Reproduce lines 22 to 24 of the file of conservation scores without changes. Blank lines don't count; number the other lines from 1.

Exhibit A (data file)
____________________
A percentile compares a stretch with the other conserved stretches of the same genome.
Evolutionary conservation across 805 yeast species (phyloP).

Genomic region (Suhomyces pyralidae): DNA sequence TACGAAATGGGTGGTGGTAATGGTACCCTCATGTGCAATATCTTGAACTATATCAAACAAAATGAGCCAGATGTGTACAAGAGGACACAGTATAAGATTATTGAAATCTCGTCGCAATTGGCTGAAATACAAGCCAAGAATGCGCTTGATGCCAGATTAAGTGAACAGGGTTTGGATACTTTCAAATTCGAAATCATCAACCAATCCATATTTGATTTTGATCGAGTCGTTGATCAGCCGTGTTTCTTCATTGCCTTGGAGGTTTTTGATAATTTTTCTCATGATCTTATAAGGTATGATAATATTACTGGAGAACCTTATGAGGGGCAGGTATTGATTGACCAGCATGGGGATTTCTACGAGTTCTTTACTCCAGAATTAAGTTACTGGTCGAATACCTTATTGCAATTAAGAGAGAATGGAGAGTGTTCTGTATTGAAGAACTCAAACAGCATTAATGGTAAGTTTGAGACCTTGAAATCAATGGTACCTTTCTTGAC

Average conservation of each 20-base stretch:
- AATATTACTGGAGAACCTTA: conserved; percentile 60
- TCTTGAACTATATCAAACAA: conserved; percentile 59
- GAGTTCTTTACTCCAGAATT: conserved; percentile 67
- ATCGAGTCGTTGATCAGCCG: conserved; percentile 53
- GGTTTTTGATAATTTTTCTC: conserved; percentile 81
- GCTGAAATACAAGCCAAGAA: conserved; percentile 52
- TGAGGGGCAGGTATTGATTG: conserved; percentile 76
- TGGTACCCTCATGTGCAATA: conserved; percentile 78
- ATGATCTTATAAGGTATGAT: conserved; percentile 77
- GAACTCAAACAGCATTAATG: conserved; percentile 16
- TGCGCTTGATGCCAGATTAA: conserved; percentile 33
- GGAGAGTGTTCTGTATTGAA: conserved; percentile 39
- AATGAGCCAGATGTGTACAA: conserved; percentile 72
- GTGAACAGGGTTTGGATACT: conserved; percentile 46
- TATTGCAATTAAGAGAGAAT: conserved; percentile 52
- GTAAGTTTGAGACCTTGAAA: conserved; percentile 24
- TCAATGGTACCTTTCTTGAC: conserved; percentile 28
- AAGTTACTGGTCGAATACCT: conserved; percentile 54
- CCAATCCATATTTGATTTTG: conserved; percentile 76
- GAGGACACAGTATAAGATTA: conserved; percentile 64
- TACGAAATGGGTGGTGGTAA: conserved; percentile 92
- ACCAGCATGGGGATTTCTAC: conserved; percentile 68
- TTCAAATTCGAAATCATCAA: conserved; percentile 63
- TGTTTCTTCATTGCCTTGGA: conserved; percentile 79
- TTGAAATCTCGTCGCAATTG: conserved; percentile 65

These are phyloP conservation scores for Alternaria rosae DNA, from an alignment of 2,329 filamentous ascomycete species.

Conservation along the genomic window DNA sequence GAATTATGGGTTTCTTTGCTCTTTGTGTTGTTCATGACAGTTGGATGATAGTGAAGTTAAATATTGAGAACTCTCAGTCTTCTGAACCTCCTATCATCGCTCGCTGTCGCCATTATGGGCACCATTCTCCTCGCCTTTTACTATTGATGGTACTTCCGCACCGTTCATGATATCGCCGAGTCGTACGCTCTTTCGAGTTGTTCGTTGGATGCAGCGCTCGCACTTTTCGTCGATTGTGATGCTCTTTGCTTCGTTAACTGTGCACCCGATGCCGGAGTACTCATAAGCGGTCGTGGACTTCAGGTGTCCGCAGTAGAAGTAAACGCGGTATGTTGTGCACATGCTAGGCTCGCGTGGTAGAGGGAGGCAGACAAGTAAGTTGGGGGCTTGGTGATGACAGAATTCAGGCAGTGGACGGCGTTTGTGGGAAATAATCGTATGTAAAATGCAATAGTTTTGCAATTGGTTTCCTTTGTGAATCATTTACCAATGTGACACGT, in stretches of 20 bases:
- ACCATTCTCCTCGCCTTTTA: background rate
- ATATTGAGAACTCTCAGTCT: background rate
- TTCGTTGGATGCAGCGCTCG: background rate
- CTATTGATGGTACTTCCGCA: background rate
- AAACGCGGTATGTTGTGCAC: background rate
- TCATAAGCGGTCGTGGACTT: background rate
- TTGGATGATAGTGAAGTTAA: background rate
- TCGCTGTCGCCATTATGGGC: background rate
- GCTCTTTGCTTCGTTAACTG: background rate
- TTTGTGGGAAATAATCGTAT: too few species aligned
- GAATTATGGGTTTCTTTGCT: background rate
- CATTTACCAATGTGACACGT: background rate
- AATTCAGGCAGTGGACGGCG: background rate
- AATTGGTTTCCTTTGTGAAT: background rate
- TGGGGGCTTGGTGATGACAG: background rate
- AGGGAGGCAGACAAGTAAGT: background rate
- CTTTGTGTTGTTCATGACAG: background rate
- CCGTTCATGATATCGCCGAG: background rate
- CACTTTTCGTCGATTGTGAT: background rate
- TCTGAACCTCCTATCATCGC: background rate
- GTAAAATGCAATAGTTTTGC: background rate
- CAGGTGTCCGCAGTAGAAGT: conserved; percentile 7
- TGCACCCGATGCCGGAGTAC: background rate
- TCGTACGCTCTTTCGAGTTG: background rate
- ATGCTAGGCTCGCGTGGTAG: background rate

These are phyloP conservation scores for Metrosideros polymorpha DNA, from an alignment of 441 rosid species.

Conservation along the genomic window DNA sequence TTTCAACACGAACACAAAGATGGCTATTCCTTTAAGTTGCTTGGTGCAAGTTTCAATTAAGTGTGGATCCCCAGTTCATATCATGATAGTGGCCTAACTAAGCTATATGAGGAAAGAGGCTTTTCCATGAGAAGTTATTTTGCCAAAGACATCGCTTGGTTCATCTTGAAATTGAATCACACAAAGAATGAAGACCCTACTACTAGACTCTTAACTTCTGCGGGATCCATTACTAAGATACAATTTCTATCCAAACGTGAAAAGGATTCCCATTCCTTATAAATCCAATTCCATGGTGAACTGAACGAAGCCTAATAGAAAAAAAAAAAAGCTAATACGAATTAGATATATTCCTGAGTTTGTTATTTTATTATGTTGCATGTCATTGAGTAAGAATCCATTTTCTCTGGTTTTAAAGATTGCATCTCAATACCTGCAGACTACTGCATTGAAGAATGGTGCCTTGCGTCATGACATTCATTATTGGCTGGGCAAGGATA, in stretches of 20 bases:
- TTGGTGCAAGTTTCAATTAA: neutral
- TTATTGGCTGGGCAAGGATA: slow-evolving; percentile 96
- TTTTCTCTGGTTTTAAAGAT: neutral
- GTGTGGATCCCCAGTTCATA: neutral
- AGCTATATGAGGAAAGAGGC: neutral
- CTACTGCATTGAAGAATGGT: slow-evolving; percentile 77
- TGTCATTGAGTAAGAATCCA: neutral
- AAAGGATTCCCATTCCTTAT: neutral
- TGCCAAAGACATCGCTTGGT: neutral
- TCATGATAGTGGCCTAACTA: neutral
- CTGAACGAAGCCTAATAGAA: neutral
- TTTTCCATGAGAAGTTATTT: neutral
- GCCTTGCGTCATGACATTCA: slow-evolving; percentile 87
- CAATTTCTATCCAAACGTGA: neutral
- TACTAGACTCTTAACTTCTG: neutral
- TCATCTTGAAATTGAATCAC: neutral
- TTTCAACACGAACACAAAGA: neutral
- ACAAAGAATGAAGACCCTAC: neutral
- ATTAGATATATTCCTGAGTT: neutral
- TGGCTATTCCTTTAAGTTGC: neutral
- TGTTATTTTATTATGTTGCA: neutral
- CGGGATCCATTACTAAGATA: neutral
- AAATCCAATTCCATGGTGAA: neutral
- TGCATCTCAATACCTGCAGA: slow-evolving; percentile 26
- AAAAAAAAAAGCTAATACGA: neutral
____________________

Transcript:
- AAGTTACTGGTCGAATACCT: conserved; percentile 54
- CCAATCCATATTTGATTTTG: conserved; percentile 76
- GAGGACACAGTATAAGATTA: conserved; percentile 64